Buses are going from Limassol to the Troodos mountains if you want to spend one or more nights to do a wine tasting or some hiking. For example, bus 40 leaves from Limassol to Omodos several times a day. In general, travelling around the Troodos mountains by public transport is quite tedious. So if you're lazy like us, there are several great tour options. We only paid 20€ for a day trip to Omodos, Kykkos monastery, and Chrysorrogiatissa monastery which was totally worth it.
Paphos was our favourite city to explore in Cyprus. It's split into two parts: the harbour area Kato Paphos and Ktima Paphos on a hill. Make sure to explore both the more touristy Kato Paphos area with its archaeological sites and the Ktima area, the old town and centre area.
The Fabrica Hill area is a serious hidden gem. It's scattered with caves, catacombs and hidden churches, which you can all visit for free – there's even an amphitheatre. Get your inner Indiana Jones going and explore to your heart's content – there will be hardly any other tourists.
Intercity buses from places like Limassol run very frequently and are a cheap and easy mode of transport.
The 610 bus runs from Kato Paphos to the municipal market station in the old town every 15 minutes during the day for 1,50€. Of course, you can also walk.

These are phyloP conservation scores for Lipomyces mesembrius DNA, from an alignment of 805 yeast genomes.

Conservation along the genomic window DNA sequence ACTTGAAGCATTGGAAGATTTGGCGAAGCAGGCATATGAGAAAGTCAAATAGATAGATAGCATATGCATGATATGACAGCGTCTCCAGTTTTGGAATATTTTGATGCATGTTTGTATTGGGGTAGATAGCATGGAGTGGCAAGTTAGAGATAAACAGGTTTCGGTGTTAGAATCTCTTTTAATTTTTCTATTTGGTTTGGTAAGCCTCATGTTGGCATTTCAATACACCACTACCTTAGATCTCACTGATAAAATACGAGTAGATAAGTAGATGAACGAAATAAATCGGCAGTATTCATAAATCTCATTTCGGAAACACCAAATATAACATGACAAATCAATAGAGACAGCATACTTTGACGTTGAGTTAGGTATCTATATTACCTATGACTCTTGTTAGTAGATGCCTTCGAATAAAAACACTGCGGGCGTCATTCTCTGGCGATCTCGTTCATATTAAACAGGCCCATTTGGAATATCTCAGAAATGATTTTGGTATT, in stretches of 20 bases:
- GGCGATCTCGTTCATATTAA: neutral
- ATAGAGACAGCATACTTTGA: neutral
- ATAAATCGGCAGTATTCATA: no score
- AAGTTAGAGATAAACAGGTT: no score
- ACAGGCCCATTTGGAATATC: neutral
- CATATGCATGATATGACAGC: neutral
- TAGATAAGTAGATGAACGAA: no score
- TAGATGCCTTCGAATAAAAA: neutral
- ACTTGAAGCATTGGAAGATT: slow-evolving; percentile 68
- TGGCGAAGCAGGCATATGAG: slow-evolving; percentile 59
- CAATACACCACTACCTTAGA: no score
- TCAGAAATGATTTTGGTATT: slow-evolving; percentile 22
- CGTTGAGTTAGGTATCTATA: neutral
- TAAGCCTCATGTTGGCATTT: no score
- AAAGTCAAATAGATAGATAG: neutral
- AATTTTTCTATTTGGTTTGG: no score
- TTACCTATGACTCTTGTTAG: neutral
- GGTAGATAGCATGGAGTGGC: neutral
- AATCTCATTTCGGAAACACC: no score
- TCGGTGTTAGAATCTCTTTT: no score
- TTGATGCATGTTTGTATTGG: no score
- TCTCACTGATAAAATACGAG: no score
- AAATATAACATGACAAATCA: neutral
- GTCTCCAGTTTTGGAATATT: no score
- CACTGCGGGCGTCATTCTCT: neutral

No, the picture below is not from Egypt, it's from the Tombs of the Kings which ****can give you proper Indiana Jones vibes. The necropolis is a UNESCO world heritage site and was our absolute favourite place in Paphos. The underground tombs date back to the 4th century BC and are thought to have been the burial sites of aristocrats (though not kings as the name suggests). You can climb down many of the tombs and explore to your heart's content.
If you're not tired of archaeology yet, you can also visit the Archaeological Site of Nea Paphos. The UNESCO world heritage site features several Roman villas, well preserved mosaic floors, an amphitheatre, an Early Christian Basilica, the Byzantine Saranda Kolones Castle, as well as some smaller sites. The Paphos lighthouse is also in this area. The archaeological park is right next to Paphos Castle. Although it's Paphos' main landmark, we suggest that you save your money to enter it because there isn't really anything to see and the view itself is not worth it.
We loved walking to the Tombs of the Kings along the promenade – just make sure to take a turn before hotel Elysium so you don't get stuck in front of a gate like we did when we trusted google maps.
Cyprus is an all-inclusive resort paradise. We just love to relax in a resort after a backpacking trip, which sometimes can be stressful. We feel like we have explored the sights and the culture and now we just want to chill. Going all-inclusive is a nice carefree option where you don't have to think about your next meal or your next cocktail.
We stayed at two resorts in Paphos:
From Kato Paphos, the bus 611 will take you down Poseidonos Ave where most of the resorts are. During the day it runs as often as every 10 minutes. The Paphos airport buses also stop along this road so the location is a perfect last stop to relax before you fly back home.